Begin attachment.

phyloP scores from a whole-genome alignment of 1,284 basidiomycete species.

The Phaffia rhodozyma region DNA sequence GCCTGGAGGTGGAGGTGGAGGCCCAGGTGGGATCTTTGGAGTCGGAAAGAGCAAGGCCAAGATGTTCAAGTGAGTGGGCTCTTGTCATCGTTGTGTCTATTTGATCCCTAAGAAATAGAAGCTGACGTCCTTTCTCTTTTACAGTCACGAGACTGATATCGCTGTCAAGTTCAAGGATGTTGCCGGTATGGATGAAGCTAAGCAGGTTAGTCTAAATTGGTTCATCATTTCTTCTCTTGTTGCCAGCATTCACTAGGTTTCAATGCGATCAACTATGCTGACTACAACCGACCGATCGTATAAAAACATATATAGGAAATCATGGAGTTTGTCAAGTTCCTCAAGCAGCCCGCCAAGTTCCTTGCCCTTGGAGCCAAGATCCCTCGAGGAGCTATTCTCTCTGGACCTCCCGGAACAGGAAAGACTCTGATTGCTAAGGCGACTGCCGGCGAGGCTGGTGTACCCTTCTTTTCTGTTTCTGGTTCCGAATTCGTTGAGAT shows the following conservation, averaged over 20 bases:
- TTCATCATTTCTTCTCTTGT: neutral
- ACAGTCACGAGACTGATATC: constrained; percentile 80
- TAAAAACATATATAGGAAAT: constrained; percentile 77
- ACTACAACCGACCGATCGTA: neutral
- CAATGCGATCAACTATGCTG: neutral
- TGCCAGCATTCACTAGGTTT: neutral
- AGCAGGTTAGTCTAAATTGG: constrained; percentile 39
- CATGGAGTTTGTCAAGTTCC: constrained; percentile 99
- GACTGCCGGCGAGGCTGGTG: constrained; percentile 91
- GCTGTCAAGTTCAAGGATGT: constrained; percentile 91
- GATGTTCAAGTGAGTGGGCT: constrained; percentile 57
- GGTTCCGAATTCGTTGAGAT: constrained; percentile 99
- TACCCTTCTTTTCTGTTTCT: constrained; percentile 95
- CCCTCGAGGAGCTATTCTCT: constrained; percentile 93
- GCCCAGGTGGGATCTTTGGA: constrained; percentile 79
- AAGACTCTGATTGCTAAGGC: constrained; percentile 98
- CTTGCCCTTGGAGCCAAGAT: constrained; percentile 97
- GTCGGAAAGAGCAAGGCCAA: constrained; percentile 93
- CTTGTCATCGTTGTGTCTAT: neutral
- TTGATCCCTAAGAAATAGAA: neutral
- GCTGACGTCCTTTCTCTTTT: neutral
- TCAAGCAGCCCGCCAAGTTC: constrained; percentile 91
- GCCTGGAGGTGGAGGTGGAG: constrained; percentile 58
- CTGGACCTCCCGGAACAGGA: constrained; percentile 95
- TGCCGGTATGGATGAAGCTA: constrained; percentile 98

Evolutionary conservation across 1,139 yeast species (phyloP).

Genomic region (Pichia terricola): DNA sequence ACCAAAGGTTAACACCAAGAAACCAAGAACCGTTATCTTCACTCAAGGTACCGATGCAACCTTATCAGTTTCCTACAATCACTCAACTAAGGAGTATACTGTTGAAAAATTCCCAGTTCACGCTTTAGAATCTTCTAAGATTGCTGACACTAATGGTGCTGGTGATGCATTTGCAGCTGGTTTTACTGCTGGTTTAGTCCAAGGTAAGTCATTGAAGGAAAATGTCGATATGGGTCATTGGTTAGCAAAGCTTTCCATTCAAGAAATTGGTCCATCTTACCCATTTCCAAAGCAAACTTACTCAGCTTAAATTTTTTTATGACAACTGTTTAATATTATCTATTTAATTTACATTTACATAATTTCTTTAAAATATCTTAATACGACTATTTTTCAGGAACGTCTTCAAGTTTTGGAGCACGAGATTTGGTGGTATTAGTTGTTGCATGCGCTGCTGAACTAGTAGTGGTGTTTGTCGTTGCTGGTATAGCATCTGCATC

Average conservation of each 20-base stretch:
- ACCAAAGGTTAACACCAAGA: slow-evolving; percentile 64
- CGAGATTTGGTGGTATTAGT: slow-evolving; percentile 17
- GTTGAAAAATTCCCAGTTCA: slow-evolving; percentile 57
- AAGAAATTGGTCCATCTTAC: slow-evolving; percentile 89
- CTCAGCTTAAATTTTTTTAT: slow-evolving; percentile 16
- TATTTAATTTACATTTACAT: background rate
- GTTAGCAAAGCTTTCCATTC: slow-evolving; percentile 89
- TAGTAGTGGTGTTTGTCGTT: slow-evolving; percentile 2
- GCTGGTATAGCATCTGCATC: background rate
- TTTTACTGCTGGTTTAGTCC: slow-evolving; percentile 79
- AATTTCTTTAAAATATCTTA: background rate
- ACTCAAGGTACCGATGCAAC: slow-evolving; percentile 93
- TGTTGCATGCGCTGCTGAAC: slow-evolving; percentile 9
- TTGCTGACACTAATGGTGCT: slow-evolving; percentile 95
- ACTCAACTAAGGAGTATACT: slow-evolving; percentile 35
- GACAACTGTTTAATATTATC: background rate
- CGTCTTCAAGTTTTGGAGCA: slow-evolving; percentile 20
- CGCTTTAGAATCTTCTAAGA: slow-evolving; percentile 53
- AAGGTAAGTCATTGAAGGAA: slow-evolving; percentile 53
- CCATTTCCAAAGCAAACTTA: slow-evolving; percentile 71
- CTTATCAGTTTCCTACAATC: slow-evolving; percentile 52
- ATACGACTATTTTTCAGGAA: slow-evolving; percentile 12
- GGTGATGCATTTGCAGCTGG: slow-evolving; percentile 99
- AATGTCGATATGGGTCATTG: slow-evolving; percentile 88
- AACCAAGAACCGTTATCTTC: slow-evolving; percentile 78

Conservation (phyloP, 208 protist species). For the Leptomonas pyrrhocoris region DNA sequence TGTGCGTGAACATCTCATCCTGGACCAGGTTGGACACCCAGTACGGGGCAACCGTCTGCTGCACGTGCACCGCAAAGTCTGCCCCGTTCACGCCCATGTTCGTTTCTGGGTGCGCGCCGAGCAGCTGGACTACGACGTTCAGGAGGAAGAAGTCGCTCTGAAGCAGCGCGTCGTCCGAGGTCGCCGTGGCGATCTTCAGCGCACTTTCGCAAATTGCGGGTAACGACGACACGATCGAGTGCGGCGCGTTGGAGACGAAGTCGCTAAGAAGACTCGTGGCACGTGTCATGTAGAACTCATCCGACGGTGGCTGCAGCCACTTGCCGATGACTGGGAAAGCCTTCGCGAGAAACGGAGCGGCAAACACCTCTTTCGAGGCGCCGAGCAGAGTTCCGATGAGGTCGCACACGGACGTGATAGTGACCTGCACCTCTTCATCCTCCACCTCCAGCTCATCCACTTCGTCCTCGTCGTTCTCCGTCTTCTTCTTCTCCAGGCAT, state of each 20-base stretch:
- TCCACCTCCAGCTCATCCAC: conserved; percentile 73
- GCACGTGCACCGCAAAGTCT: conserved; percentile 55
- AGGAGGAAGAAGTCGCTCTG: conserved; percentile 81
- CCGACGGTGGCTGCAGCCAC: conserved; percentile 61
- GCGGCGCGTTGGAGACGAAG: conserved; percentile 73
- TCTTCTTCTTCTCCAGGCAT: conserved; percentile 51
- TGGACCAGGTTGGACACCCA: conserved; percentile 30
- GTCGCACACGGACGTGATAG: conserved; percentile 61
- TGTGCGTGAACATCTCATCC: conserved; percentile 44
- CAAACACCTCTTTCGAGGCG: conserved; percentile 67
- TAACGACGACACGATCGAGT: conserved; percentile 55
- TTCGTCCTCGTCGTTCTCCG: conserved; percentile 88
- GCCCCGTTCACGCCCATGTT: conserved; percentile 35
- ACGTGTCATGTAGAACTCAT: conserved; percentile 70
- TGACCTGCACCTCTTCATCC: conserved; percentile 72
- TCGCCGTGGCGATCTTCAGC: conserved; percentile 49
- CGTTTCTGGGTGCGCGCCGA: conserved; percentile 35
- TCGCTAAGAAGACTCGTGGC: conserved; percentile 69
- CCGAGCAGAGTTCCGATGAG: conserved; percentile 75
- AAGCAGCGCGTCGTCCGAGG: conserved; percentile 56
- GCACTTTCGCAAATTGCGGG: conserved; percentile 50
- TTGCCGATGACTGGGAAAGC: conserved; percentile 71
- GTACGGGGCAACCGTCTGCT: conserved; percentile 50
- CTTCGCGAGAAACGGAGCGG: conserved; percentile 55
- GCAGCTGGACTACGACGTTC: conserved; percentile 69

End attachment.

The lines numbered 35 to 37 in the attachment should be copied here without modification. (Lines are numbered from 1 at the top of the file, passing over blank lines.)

- CTCAGCTTAAATTTTTTTAT: slow-evolving; percentile 16
- TATTTAATTTACATTTACAT: background rate
- GTTAGCAAAGCTTTCCATTC: slow-evolving; percentile 89